Both Mount Toby and the Holyoke Range are considered among the most biodiverse areas in New England. The trap rock Holyoke Range hosts a combination of microclimates including dry oak savannas, moist ravines dense with eastern hemlock and cooler climate plant species, and talus slopes, rich in nutrients, support a number of calcium-loving plants uncommon in Massachusetts.[3] Fern and orchid species are particularly prolific on Mount Toby; forty-two of forty-five possible native fern species grow there as do rare orchids such as the showy lady slipper and the ram's head lady slipper.[8]

The Holyoke Range is also an important seasonal raptor migration path.[4]

On the shore of the Connecticut River

The eastern uplands[edit]

Mount Orient and the section of the Robert Frost Trail north of Mount Toby, from Stoddard Hill to Ruggles Pond, belong to an upland plateau composed of 400 million year old metamorphic rock, mostly schist, gneiss and quartzite. The plateau, averaging 1,000 feet (300 m) above sea level, is geologically related to the higher White Mountains of New Hampshire, farther to the north. The terrain is rugged with many woodland ledges and ravines.[6]

The uplands support transitional forests of species common to both the oak-hickory and northern hardwood forest types. Ravines support significant stands of eastern hemlock. Tree and shrub species also include sugar maple; red maple; gray, black, paper, and yellow birch; white ash; black oak and red oak; striped maple and mountain laurel.[9]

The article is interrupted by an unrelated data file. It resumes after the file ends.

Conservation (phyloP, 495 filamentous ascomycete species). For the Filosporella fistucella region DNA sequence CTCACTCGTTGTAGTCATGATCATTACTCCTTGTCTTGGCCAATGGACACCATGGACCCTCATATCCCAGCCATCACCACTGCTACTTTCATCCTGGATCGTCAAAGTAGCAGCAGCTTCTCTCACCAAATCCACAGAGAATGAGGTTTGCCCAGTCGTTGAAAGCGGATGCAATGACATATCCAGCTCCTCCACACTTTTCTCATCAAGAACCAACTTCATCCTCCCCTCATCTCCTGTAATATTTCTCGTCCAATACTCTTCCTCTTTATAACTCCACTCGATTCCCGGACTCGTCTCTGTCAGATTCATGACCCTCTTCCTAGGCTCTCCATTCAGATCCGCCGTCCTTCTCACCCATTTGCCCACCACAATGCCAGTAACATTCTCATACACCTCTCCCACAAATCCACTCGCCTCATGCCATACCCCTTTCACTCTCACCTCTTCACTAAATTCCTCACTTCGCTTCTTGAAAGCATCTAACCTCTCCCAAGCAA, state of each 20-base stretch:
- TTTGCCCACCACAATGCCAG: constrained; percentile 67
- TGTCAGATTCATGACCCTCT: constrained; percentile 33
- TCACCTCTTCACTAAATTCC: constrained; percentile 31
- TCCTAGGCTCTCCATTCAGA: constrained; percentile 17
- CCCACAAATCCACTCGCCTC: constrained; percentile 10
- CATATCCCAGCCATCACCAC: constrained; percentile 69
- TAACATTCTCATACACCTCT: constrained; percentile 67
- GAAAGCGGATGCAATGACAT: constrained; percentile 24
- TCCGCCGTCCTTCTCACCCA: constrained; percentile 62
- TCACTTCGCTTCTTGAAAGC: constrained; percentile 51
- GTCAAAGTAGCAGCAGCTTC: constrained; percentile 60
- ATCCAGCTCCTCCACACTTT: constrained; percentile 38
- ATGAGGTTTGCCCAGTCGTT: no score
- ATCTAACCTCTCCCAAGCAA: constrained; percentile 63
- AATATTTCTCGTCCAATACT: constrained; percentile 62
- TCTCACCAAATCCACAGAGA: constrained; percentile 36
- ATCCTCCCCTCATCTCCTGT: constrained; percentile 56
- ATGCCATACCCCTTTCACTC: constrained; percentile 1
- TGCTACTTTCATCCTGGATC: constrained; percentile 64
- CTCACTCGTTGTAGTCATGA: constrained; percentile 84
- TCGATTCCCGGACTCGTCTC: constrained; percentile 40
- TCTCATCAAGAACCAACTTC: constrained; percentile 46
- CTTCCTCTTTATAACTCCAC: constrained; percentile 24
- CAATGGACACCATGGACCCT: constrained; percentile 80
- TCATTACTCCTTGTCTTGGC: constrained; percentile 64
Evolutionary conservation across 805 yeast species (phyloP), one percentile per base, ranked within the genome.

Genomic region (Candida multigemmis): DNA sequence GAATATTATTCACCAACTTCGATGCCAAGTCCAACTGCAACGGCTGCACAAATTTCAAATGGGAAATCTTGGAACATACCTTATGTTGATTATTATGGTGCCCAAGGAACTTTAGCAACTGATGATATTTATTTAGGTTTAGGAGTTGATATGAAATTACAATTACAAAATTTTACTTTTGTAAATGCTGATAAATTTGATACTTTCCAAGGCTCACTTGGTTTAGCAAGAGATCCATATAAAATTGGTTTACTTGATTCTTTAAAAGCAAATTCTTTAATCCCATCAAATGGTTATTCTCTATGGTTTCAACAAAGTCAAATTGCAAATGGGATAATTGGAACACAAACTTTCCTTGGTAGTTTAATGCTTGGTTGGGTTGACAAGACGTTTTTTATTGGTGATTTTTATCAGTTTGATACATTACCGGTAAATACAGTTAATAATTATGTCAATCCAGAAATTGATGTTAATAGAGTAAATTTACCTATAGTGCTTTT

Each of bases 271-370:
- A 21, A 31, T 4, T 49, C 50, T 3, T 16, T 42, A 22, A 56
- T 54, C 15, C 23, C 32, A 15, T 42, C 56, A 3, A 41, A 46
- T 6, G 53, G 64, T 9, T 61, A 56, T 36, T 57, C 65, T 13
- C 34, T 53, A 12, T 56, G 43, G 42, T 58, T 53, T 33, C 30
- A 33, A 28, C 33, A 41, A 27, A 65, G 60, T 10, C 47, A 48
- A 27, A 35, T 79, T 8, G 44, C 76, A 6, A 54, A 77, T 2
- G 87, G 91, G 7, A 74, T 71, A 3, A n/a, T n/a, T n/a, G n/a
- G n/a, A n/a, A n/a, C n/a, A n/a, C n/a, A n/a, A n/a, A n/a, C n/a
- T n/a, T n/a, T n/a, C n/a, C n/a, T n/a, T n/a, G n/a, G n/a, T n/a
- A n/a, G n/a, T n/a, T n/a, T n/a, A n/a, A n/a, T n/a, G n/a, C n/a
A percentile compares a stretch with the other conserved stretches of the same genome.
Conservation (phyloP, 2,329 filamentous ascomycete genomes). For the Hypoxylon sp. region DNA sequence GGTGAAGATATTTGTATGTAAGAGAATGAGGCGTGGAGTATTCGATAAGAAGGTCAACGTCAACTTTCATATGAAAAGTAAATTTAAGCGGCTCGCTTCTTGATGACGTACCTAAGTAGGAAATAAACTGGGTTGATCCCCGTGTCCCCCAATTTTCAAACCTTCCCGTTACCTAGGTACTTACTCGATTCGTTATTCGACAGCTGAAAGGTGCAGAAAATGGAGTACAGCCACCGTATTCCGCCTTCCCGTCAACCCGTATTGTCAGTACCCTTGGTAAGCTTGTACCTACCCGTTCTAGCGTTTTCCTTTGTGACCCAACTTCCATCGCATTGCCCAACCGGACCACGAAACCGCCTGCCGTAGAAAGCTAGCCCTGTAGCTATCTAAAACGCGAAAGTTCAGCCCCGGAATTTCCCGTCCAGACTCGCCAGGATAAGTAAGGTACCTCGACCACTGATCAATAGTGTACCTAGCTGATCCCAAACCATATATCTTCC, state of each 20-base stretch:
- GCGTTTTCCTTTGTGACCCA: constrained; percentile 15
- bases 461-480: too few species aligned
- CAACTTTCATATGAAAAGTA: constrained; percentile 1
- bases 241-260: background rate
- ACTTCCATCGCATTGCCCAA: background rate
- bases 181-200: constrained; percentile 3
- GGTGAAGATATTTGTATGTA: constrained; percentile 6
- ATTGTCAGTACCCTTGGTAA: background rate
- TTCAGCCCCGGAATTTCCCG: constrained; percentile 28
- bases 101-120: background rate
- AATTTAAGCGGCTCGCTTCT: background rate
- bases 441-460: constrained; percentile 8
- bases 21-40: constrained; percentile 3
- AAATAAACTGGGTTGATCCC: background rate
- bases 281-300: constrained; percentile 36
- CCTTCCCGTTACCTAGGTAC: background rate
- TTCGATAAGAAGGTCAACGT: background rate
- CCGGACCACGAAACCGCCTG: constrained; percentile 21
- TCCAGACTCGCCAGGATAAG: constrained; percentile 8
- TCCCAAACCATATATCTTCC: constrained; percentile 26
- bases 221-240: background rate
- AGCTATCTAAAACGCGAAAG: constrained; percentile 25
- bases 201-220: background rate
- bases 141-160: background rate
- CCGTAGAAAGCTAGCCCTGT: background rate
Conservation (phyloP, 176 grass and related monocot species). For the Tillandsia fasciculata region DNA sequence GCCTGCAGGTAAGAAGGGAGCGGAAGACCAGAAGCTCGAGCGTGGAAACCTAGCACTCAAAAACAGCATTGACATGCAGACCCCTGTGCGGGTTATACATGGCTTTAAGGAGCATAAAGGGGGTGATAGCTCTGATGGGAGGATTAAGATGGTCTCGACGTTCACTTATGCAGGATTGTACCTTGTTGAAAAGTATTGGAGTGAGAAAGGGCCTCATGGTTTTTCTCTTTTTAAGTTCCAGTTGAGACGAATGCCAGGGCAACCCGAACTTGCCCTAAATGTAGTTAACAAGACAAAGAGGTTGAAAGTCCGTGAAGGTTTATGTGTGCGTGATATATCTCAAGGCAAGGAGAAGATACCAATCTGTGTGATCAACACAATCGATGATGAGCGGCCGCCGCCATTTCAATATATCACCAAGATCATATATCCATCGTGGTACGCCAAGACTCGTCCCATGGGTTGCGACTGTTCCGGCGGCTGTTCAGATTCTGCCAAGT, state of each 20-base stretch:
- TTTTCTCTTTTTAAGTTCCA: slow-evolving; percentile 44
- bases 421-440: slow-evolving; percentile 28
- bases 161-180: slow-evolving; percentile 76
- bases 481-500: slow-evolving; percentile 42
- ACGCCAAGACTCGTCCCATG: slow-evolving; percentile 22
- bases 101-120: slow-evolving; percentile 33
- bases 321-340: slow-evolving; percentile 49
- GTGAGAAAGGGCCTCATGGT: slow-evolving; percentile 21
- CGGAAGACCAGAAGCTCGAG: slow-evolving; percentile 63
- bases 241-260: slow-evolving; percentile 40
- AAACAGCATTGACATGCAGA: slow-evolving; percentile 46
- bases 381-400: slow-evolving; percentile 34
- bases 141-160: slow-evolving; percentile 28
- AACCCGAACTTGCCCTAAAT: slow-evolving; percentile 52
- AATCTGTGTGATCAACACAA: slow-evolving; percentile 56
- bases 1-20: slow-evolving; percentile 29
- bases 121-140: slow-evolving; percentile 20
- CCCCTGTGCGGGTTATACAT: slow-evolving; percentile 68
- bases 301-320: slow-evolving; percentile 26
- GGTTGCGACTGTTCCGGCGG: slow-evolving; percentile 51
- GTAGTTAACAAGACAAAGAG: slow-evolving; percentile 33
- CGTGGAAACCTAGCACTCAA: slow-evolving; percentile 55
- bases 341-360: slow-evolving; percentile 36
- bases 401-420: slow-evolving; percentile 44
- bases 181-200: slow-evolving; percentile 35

River valley and floodplain[edit]

A third of the Robert Frost Trail is located within the bottomlands of the Connecticut River Valley, a relatively flat landscape with occasional rounded hills. The underlying strata is sedimentary rock, and the area has a long history of successful agriculture dating back to pre-colonial times. Soils are rich enough to support a commercial tobacco crop. The area is characterized by wetlands, meandering brooks with deeply cut banks, agricultural land, and patches of northern riverine forest and red maple swamp. Tree species include willow, American elm, and sycamore. The Connecticut River is 1,300 feet (396 m) from bank to bank at the southern terminus of the Robert Frost Trail and is navigable by power boat. Seasonal spring flooding replenishes the nutrients in the surrounding agricultural land.[9][10]


The Robert Frost Trail, blazed with orange rectangles, is considered easy hiking with occasional rugged sections. It is open to hiking, snowshoeing, picnicking, and other passive activities. Swimming and fishing are possible at a number of locations. Hunting is permitted in some areas, in season. Much of the trail is also suitable for cross country skiing or backcountry skiing, and some sections are open to mountain biking and horseback riding.[1][4][5]

Potential trail-use hazards include poison ivy and deer ticks (which are known to carry Lyme disease). Poisonous snakes are considered extremely rare or extinct along the Robert Frost Trail. Although the trail environs are black bear habitat, problem encounters with bears are rare.[11][12]